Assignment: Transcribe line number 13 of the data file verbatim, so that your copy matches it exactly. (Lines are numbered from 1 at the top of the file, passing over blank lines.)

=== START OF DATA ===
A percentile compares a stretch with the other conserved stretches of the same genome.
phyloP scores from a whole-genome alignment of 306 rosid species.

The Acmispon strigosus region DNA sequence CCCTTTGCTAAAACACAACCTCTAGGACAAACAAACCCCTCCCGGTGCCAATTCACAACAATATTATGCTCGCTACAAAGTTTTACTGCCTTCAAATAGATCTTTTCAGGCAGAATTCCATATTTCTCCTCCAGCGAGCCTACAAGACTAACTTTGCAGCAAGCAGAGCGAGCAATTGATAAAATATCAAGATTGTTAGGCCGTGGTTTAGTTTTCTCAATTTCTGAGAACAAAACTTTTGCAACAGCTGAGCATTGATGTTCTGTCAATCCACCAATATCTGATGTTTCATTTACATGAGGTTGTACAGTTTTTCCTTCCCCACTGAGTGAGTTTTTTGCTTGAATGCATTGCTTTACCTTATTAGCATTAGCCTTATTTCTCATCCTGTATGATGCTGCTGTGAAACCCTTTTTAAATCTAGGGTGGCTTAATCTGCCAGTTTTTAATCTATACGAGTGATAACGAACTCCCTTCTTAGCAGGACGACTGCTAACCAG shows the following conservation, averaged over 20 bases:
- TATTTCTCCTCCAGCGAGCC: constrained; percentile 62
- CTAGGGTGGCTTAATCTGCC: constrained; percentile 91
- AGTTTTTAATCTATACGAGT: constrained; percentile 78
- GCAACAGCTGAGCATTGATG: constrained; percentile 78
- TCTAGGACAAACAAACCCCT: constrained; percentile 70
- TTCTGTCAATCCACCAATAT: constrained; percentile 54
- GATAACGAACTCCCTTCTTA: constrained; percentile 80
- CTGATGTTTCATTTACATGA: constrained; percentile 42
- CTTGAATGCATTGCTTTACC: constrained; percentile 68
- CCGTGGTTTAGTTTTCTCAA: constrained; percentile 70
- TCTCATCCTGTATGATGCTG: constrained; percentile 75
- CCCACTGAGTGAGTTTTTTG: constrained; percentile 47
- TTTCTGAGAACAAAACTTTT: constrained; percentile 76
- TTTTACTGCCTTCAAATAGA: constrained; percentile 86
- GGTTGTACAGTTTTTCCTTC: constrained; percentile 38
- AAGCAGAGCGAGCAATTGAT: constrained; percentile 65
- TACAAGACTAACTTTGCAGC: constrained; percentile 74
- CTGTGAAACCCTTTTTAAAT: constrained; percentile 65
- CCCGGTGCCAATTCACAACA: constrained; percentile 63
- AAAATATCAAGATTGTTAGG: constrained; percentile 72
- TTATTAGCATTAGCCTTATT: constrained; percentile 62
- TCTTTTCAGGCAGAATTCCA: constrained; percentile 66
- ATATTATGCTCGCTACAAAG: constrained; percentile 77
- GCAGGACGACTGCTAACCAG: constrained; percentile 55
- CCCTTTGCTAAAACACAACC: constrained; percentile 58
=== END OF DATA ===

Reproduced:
- CCGTGGTTTAGTTTTCTCAA: constrained; percentile 70